Guggenheim Museum

Not a typical art exhibition.

Visit the Guggenheim this Fall for premier exhibits and new installations.

Italian Futurism, 1909-1944: Reconstructing the Universe is the first comprehensive exhibition in the U.S. devoted to the early-20th-century art movement. It’s a blast!

Christopher Wool, "Trouble"

After the summer madness of its transforming (and transformative) James Turrell exhibition, the Guggenheim Museum has pretty much returned to normal.

WARNING: Do not trust your eyes.

The standard rules of visual perception do not apply at James Turrell’s Iltar, an otherworldly component of the minimalist master’s eponymous exhibit that has taken over the winding walls of the Guggenheim. Sure, there has been a lot of buzz about Aten Reign, his colorful light installation that transformed Frank Lloyd Wright’s fabled atrium into an elite, space-age rainbow room, but a wholly different, and seemingly underrated, kind of transcendent experience awaits visitors a few flights up.

Audacious. Spellbinding. Playful. Breathtakingly beautiful. James Turrell at the Guggenheim is “the” art show of the New York summer. It fills the museum’s rotunda (and several antechambers) with light and color as never before. The exhibition’s centerpiece is “Aten Reign,” Turrell’s monumental site-specific installation. Suspended from the rotunda’s ceiling and filling the entire central void, “Aten Reign” consists of a multipart aluminum frame over which thin white fabric has been stretched. Five interlocking elliptical rings (or cones) mimic the five rings (bands) of the rotunda.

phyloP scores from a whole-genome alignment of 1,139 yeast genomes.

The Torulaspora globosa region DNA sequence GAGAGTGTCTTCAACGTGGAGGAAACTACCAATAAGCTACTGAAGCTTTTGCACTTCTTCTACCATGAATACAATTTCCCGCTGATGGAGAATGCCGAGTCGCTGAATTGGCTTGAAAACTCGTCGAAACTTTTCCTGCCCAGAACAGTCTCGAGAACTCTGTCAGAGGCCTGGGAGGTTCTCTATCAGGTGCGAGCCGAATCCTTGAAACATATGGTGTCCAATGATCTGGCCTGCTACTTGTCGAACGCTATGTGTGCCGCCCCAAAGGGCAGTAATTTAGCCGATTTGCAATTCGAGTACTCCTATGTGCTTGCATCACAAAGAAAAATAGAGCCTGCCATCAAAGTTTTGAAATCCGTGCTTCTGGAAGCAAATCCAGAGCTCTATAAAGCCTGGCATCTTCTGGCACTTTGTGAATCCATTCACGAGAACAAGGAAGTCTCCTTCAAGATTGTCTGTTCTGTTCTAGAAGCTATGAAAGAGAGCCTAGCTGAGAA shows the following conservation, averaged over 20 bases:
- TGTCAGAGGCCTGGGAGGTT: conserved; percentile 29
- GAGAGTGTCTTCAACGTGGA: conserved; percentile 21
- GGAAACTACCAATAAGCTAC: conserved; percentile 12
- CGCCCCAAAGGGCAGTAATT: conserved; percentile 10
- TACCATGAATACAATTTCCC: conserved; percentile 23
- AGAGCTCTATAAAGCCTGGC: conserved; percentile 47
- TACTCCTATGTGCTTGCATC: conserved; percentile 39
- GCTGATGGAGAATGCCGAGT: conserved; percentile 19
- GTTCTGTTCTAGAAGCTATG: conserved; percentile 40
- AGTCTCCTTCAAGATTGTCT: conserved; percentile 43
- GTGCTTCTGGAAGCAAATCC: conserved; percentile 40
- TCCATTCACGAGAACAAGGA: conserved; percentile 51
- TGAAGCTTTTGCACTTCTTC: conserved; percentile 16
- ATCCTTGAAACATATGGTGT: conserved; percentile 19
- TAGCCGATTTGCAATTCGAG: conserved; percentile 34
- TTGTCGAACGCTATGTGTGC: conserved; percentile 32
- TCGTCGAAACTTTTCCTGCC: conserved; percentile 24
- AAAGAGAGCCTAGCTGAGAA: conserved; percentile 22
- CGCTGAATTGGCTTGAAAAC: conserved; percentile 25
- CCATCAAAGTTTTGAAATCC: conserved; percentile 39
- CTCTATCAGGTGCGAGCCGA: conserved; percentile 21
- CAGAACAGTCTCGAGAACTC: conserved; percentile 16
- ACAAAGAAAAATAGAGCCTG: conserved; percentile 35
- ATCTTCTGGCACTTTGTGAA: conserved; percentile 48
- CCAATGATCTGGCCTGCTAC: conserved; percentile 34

Call it serendipity: Two West Coast artists, Ken Price and Llyn Foulkes, receive their first solo New York museum retrospectives this month. Both have flown under the New York radar. Until now. They couldn’t be more different. Price brings a smile to the face; Foulkes whacks you in the solar plexus.

You get to a certain age, and you think you’ve seen it all. What more can there be to discover? Answer: Lots. Until yesterday, I had never heard of, much less knowingly seen a work by Indian-born American artist Zarina Hashmi (b. 1937). All that changed at Zarina: Paper Like Skin, the thrilling—there is no other word—retrospective at the Guggenheim Museum, thru April 21, 2013.

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